April 16, 2013
The debate team returned to Lubbock with three tournament wins, 26 team awards and 37 speaker awards.
Texas Tech University Forensics Union concluded its season with winning performances at two national championship tournaments.
The team collectively placed fifth in the country and ranked within the top ten of the country for its season-long performance.
“We have had one of Texas Tech’s strongest performances as a team during the 2012-2013 season,” said Robert Layne, Texas Tech director of forensics. “With multiple speaker awards, a high season-end ranking and multiple teams in deep elimination rounds, Texas Tech debate is a force to be reckoned with on the national level.”
The first tournament, the National Parliamentary Tournament of Excellence, qualifies teams based on the season performance, while the National Championship Tournament is open to all debate students.
Team members read current events and write evidentiary briefs to prepare for competition. Students receive the debate topic 15 minutes prior to the start time and are given that time to prepare.
At the first tournament, held at the University of Nevada at Reno, three Texas Tech teams qualified to attend the competition.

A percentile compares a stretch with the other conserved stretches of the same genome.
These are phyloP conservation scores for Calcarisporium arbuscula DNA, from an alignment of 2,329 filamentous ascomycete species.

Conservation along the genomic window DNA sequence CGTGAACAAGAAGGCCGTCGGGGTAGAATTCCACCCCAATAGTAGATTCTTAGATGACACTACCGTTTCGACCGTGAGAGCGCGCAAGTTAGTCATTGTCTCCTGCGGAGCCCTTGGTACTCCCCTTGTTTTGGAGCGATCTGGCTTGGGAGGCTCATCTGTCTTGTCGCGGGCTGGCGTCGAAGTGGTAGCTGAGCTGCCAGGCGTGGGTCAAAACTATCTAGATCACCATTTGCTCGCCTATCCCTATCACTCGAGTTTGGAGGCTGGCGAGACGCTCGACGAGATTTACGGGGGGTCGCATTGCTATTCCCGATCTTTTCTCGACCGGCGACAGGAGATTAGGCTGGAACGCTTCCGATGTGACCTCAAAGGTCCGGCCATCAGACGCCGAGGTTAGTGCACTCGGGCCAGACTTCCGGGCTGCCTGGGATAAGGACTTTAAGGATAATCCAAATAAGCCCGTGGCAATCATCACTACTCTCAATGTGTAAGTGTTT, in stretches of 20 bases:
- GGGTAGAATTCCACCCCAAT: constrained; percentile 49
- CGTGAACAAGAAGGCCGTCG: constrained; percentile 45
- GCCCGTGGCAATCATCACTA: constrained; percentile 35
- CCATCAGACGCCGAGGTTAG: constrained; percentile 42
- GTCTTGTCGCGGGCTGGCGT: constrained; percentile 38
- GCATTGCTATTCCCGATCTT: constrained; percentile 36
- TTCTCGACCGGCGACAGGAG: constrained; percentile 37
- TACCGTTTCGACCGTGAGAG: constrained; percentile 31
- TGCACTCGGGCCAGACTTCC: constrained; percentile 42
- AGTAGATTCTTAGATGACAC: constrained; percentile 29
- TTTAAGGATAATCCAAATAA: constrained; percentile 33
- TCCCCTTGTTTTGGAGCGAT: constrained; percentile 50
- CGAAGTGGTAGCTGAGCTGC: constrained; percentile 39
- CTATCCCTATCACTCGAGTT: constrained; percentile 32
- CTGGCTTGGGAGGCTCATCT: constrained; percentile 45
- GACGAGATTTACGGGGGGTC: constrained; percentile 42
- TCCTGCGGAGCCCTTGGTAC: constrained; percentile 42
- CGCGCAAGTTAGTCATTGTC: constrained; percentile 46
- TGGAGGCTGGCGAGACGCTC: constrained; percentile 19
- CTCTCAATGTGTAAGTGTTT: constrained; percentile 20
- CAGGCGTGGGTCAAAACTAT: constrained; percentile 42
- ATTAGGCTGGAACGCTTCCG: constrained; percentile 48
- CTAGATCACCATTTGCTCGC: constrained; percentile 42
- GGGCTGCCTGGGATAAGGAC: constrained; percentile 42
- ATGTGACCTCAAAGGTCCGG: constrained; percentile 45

Laci Kennedy, a senior political science major from Helena, Mont., was awarded as second speaker in the country, while her debate partner Robert Maxwell, a senior communication studies major from Englewood, Calif., received fourth place in the category.
“Success at nationals was such a blessing and very humbling, especially against great competition,” Kennedy said.
Following the qualifying tournament, the debate team competed in the National Parliamentary Debate Association’s National Championship Tournament, where 157 teams contended.
At this competition, the team debated 25 different topics, ranging from regulations on compound pharmacies to the United States’ nuclear policy with North Korea.
Kennedy and Maxwell placed third, losing to a team from Southern Illinois University on a 5-2 decision. The Southern Illinois team continued on to become national champions.
Texas Tech’s debate team won two top speaker awards for Kennedy (14th place) and JT Seymore, a senior communications studies major from Wichita Falls, followed, who placed 17th in the competition.
At the conclusion of the competition, members of the debate team returned to Lubbock with three tournament wins, 26 team awards, and 37 speaker awards.
The Texas Tech School of Law is a leader among Texas law schools with a 16-year average pass rate of 90 percent on the State Bar Exam.
A small student body, a diverse faculty and a low student-faculty ratio (15.3:1) promotes learning and encourages interaction between students and professors.